One of the most common career-limiting moves that people make is sending out emails when they are upset. We invest a great deal of our energy and time into our work, so personality clashes or miscommunications can sometimes become heated.
In those situations, the best thing that you can do is to step back, take a deep breath, and remind yourself that it is just work. It isn’t really personal. Getting emotional or into a conflict will only make things worse. Of course, that is in theory. In reality, however, sometimes it feels really good to lash out and write a strongly worded email back to whoever you are interacting with explaining why you are right and just what you think of their ideas.
That is why impulse control and emotional intelligence are such valuable career traits. They help us to regulate these irrational activities. Well, there is an innocent behaviour that most of us often engage in that can be reducing our EI and self control and causing us to sabotage our own careers. That behaviour is staying up too late on a work night.
A new study out of the West Texas A&M University has found that getting a poor night’s sleep can dramatically increase your odds of getting into a conflict online with a coworker, or ‘cyber incivility,’ as the study labels it.
The researchers found that, after getting a shorter night’s sleep, employees experienced self regulatory fatigue and were far more likely to have higher levels of cyber incivility at work, evidenced by derogatory or demeaning remarks through email or instant messages and ignoring meeting requests.
The lead author of the research, Trevor Watkins explains, “The study found that, after a shorter night of sleep, employees had more self regulatory fatigue and therefore engaged in higher levels of cyber incivility at work, especially if they scored low in agreeableness.”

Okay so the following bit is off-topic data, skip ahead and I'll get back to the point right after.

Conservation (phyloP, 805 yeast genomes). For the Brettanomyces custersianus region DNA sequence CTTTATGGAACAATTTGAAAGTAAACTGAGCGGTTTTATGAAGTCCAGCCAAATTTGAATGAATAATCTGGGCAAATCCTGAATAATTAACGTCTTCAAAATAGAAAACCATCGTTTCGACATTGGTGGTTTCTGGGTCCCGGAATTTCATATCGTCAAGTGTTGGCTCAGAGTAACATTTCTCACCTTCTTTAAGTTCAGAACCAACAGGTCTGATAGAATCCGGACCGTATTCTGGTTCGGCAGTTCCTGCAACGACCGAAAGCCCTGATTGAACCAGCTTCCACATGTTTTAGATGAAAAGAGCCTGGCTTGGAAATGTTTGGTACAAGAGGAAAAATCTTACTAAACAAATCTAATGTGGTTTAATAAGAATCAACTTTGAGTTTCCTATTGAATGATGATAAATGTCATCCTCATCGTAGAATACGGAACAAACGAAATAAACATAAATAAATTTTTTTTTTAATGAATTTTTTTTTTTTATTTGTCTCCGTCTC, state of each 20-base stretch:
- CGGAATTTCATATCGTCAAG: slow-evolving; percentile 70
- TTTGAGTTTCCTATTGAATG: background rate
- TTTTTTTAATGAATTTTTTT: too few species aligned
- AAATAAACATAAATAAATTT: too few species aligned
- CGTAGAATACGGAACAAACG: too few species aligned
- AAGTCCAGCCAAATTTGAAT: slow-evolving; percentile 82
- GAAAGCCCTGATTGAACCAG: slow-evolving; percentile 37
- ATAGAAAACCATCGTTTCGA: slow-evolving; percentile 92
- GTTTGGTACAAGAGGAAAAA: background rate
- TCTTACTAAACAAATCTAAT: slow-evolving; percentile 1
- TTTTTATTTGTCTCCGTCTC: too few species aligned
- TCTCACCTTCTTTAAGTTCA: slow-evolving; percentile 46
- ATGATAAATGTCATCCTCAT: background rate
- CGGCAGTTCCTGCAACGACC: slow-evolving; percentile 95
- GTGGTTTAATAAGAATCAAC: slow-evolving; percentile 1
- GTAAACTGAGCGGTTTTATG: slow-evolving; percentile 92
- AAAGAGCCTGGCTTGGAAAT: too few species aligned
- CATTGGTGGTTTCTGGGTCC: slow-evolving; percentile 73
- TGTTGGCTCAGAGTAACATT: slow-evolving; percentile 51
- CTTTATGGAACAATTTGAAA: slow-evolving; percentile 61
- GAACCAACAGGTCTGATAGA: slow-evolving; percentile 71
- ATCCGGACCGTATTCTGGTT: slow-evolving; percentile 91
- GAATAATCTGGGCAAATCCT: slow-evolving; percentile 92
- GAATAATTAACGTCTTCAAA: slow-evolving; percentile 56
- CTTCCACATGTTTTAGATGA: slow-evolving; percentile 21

To reach these findings, participants took part in a two-week daily diary study in which they completed daily surveys in the mornings and at the end of the workday. Researchers measured sleep and work behaviors throughout the daily work lives of the subjects.
So, that is something to be aware of. If you have binge-watched your favourite show way past bed time, couldn’t stop reading that page-turner novel, or stayed out too late at a social function on a week night, be aware that your defenses are down. When you are over-tired, you are far more likely to give in to impulse control and say something inappropriate to a coworker, or get into a conflict that you could normally advice.
If you really feel the need to fire off that angry email retort, write it in Word and save it for later. After you’ve some time has passed – or better yet, the next day when you’ve had a good night’s sleep, read it over again before deciding if it is really worth sending after all. You’ll likely find that it’s not.
This study is published in the National Library of Medicine.